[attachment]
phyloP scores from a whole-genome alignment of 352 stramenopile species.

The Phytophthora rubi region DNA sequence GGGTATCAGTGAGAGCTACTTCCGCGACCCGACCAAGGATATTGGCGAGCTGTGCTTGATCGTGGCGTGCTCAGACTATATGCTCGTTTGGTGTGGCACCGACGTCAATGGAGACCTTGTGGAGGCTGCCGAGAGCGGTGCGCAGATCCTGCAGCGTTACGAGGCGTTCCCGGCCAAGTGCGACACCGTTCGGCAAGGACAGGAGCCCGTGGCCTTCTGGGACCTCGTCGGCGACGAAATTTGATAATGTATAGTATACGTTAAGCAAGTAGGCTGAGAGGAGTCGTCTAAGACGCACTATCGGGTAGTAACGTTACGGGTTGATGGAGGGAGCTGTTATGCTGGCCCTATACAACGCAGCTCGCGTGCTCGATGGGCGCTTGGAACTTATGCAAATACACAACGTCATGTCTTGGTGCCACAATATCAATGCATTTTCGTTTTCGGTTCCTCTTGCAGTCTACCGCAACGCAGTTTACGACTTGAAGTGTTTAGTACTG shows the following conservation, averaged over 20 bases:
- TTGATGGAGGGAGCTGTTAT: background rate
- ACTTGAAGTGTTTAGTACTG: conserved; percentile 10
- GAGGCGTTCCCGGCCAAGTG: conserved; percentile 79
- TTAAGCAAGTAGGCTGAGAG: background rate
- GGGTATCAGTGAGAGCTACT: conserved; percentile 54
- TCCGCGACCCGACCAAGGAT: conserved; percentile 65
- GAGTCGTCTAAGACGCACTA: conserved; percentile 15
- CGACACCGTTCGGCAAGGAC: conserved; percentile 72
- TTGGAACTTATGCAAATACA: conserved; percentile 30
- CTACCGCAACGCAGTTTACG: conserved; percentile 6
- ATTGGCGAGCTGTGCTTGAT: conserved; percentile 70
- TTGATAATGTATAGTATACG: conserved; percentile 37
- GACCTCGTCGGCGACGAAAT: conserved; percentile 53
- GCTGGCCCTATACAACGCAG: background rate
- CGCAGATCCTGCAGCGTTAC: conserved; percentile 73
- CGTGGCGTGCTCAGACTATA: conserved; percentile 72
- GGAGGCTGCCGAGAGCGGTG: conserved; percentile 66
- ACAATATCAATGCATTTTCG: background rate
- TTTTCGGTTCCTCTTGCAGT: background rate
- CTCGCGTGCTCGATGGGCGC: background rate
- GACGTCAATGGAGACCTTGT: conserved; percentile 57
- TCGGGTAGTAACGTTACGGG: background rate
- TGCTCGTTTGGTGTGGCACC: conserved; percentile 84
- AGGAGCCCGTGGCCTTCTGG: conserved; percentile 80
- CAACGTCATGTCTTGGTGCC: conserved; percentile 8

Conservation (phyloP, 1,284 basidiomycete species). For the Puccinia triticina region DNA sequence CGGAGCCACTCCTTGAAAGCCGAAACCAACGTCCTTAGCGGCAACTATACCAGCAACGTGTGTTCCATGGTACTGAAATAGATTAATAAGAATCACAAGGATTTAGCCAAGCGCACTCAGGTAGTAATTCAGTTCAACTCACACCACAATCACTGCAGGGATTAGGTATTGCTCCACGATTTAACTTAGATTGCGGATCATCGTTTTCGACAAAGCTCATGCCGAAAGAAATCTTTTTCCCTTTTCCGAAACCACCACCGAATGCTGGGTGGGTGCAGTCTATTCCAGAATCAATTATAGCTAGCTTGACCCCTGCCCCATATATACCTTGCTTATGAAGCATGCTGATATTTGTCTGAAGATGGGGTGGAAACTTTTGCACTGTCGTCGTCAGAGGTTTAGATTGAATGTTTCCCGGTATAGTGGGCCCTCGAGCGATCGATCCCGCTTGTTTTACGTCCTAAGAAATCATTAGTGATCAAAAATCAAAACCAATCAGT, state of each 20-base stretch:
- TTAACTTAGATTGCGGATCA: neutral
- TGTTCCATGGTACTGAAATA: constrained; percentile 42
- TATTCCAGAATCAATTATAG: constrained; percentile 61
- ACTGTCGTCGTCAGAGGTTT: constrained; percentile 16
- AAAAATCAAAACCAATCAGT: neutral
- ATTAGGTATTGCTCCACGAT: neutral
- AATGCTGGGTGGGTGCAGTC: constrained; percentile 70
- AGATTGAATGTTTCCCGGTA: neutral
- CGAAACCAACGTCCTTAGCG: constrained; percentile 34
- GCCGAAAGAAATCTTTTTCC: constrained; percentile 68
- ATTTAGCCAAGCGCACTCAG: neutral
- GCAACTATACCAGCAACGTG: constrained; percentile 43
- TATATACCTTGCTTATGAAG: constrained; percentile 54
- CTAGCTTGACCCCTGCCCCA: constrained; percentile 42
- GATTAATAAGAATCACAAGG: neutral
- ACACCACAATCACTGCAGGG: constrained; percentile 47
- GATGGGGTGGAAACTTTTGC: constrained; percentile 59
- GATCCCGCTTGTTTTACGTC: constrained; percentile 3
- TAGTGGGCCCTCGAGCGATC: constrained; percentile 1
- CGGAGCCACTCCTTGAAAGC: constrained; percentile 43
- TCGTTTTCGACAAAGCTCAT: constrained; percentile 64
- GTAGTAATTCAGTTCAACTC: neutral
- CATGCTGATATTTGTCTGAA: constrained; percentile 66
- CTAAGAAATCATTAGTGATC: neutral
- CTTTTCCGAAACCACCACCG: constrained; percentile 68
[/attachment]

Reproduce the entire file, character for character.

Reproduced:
phyloP scores from a whole-genome alignment of 352 stramenopile species.

The Phytophthora rubi region DNA sequence GGGTATCAGTGAGAGCTACTTCCGCGACCCGACCAAGGATATTGGCGAGCTGTGCTTGATCGTGGCGTGCTCAGACTATATGCTCGTTTGGTGTGGCACCGACGTCAATGGAGACCTTGTGGAGGCTGCCGAGAGCGGTGCGCAGATCCTGCAGCGTTACGAGGCGTTCCCGGCCAAGTGCGACACCGTTCGGCAAGGACAGGAGCCCGTGGCCTTCTGGGACCTCGTCGGCGACGAAATTTGATAATGTATAGTATACGTTAAGCAAGTAGGCTGAGAGGAGTCGTCTAAGACGCACTATCGGGTAGTAACGTTACGGGTTGATGGAGGGAGCTGTTATGCTGGCCCTATACAACGCAGCTCGCGTGCTCGATGGGCGCTTGGAACTTATGCAAATACACAACGTCATGTCTTGGTGCCACAATATCAATGCATTTTCGTTTTCGGTTCCTCTTGCAGTCTACCGCAACGCAGTTTACGACTTGAAGTGTTTAGTACTG shows the following conservation, averaged over 20 bases:
- TTGATGGAGGGAGCTGTTAT: background rate
- ACTTGAAGTGTTTAGTACTG: conserved; percentile 10
- GAGGCGTTCCCGGCCAAGTG: conserved; percentile 79
- TTAAGCAAGTAGGCTGAGAG: background rate
- GGGTATCAGTGAGAGCTACT: conserved; percentile 54
- TCCGCGACCCGACCAAGGAT: conserved; percentile 65
- GAGTCGTCTAAGACGCACTA: conserved; percentile 15
- CGACACCGTTCGGCAAGGAC: conserved; percentile 72
- TTGGAACTTATGCAAATACA: conserved; percentile 30
- CTACCGCAACGCAGTTTACG: conserved; percentile 6
- ATTGGCGAGCTGTGCTTGAT: conserved; percentile 70
- TTGATAATGTATAGTATACG: conserved; percentile 37
- GACCTCGTCGGCGACGAAAT: conserved; percentile 53
- GCTGGCCCTATACAACGCAG: background rate
- CGCAGATCCTGCAGCGTTAC: conserved; percentile 73
- CGTGGCGTGCTCAGACTATA: conserved; percentile 72
- GGAGGCTGCCGAGAGCGGTG: conserved; percentile 66
- ACAATATCAATGCATTTTCG: background rate
- TTTTCGGTTCCTCTTGCAGT: background rate
- CTCGCGTGCTCGATGGGCGC: background rate
- GACGTCAATGGAGACCTTGT: conserved; percentile 57
- TCGGGTAGTAACGTTACGGG: background rate
- TGCTCGTTTGGTGTGGCACC: conserved; percentile 84
- AGGAGCCCGTGGCCTTCTGG: conserved; percentile 80
- CAACGTCATGTCTTGGTGCC: conserved; percentile 8

Conservation (phyloP, 1,284 basidiomycete species). For the Puccinia triticina region DNA sequence CGGAGCCACTCCTTGAAAGCCGAAACCAACGTCCTTAGCGGCAACTATACCAGCAACGTGTGTTCCATGGTACTGAAATAGATTAATAAGAATCACAAGGATTTAGCCAAGCGCACTCAGGTAGTAATTCAGTTCAACTCACACCACAATCACTGCAGGGATTAGGTATTGCTCCACGATTTAACTTAGATTGCGGATCATCGTTTTCGACAAAGCTCATGCCGAAAGAAATCTTTTTCCCTTTTCCGAAACCACCACCGAATGCTGGGTGGGTGCAGTCTATTCCAGAATCAATTATAGCTAGCTTGACCCCTGCCCCATATATACCTTGCTTATGAAGCATGCTGATATTTGTCTGAAGATGGGGTGGAAACTTTTGCACTGTCGTCGTCAGAGGTTTAGATTGAATGTTTCCCGGTATAGTGGGCCCTCGAGCGATCGATCCCGCTTGTTTTACGTCCTAAGAAATCATTAGTGATCAAAAATCAAAACCAATCAGT, state of each 20-base stretch:
- TTAACTTAGATTGCGGATCA: neutral
- TGTTCCATGGTACTGAAATA: constrained; percentile 42
- TATTCCAGAATCAATTATAG: constrained; percentile 61
- ACTGTCGTCGTCAGAGGTTT: constrained; percentile 16
- AAAAATCAAAACCAATCAGT: neutral
- ATTAGGTATTGCTCCACGAT: neutral
- AATGCTGGGTGGGTGCAGTC: constrained; percentile 70
- AGATTGAATGTTTCCCGGTA: neutral
- CGAAACCAACGTCCTTAGCG: constrained; percentile 34
- GCCGAAAGAAATCTTTTTCC: constrained; percentile 68
- ATTTAGCCAAGCGCACTCAG: neutral
- GCAACTATACCAGCAACGTG: constrained; percentile 43
- TATATACCTTGCTTATGAAG: constrained; percentile 54
- CTAGCTTGACCCCTGCCCCA: constrained; percentile 42
- GATTAATAAGAATCACAAGG: neutral
- ACACCACAATCACTGCAGGG: constrained; percentile 47
- GATGGGGTGGAAACTTTTGC: constrained; percentile 59
- GATCCCGCTTGTTTTACGTC: constrained; percentile 3
- TAGTGGGCCCTCGAGCGATC: constrained; percentile 1
- CGGAGCCACTCCTTGAAAGC: constrained; percentile 43
- TCGTTTTCGACAAAGCTCAT: constrained; percentile 64
- GTAGTAATTCAGTTCAACTC: neutral
- CATGCTGATATTTGTCTGAA: constrained; percentile 66
- CTAAGAAATCATTAGTGATC: neutral
- CTTTTCCGAAACCACCACCG: constrained; percentile 68